Dear Insurance Giants: Please don’t screw us again
WASHINGTON — Hospitals and insurance companies said Thursday that President Obama had substantially overstated their promise earlier this week to reduce the growth of health spending.
Mr. Obama invited health industry leaders to the White House on Monday to trumpet their cost-control commitments. But three days later, confusion swirled in Washington as the companies’ trade associations raced to tamp down angst among members around the country.
After meeting with six major health care organizations, Mr. Obama hailed their cost-cutting promise as historic.
“These groups are voluntarily coming together to make an unprecedented commitment,” Mr. Obama said. “Over the next 10 years, from 2010 to 2019, they are pledging to cut the rate of growth of national health care spending by 1.5 percentage points each year — an amount that’s equal to over $2 trillion.”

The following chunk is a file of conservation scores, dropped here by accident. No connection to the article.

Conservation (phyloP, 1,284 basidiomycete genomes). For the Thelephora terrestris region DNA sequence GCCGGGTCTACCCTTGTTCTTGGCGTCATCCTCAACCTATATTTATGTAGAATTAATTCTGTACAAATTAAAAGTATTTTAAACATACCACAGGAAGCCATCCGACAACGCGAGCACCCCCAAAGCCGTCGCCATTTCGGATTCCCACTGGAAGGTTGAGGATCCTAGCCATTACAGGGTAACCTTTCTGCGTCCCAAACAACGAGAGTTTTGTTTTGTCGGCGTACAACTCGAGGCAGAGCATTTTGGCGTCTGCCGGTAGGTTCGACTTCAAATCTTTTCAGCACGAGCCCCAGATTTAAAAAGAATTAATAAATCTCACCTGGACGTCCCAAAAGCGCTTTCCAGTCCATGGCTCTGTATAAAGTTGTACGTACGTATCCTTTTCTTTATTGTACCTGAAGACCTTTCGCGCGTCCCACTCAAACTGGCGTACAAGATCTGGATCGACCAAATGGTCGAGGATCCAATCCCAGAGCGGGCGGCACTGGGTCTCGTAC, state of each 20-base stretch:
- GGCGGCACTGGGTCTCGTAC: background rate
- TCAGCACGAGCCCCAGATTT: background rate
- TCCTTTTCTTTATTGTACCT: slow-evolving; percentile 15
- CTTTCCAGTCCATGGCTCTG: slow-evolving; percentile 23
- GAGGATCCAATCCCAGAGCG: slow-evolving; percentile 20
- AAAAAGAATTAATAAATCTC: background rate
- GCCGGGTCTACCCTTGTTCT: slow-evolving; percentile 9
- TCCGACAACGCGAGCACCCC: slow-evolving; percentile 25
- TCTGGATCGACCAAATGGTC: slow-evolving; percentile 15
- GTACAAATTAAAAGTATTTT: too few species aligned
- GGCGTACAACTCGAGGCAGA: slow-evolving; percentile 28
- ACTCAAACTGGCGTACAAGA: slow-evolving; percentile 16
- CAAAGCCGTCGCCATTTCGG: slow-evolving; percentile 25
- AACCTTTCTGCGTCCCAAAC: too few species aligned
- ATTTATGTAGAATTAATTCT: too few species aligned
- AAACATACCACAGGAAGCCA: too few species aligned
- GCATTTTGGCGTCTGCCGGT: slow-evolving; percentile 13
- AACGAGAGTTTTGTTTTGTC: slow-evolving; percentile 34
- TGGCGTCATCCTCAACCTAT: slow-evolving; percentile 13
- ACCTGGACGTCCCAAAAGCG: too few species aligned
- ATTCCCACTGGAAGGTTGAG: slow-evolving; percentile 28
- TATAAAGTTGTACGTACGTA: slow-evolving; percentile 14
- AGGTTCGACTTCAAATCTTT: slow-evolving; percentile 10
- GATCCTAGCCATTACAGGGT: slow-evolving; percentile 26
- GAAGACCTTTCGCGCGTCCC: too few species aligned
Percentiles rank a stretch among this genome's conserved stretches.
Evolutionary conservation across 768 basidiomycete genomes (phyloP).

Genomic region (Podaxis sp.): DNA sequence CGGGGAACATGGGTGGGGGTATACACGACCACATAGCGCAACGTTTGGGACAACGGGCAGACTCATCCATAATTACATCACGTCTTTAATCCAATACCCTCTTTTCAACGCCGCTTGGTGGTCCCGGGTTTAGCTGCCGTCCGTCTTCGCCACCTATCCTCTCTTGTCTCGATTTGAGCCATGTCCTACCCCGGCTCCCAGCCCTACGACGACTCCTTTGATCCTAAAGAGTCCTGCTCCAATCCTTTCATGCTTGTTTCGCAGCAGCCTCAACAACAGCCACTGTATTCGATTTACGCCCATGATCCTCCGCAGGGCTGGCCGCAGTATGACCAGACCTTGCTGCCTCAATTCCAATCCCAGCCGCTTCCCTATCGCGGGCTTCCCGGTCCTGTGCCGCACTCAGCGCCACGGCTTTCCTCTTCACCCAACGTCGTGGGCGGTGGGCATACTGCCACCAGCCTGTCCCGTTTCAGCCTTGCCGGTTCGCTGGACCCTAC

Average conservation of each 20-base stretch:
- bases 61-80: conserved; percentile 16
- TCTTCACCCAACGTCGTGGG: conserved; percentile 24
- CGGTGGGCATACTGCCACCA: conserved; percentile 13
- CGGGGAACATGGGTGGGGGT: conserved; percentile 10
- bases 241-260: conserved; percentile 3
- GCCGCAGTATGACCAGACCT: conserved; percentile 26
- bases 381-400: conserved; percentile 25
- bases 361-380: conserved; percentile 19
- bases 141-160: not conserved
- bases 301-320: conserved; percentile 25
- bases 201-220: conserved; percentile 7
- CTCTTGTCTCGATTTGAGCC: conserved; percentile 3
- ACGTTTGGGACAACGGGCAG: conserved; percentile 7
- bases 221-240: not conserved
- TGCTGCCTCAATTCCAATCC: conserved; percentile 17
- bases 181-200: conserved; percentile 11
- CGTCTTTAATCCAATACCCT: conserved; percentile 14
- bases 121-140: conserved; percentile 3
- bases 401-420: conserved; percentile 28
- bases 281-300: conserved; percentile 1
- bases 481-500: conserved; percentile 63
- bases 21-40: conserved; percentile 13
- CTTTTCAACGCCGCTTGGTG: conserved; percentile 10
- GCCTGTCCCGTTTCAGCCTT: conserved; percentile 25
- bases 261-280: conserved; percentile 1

Health care leaders who attended the meeting have a different interpretation. They say they agreed to slow health spending in a more gradual way and did not pledge specific year-by-year cuts.
Is anyone really surprised by this? This is the only case I can think of where the government is essentially asking an industry to regulate itself. When the auto industry first got into trouble, the government raked its CEOs over the coals and demanded changes (albeit usually from the unions.) Restructuring the health care system inherently means antiquating the insurance industry, so why is Obama inviting their input at all? Of course, insurance lobbyists are going to desperately try to gut whatever nationalized health care program graces Obama’s desk.
When pharmaceutical fanboy Senator Max Baucus is on the Finance Committee relegated to “fixing” health care, and not a single representative for single payer health care is even invited to the discussion table, then the diversity of solutions becomes quite limited. Inviting the very entities responsible for the woeful state of the health care industry into a discussion about the healthcare industry itself alters the framing of the discussion from “how do we fix this?” to “how do we save the insurance industry?”
And the American people — as usual — will pay the price.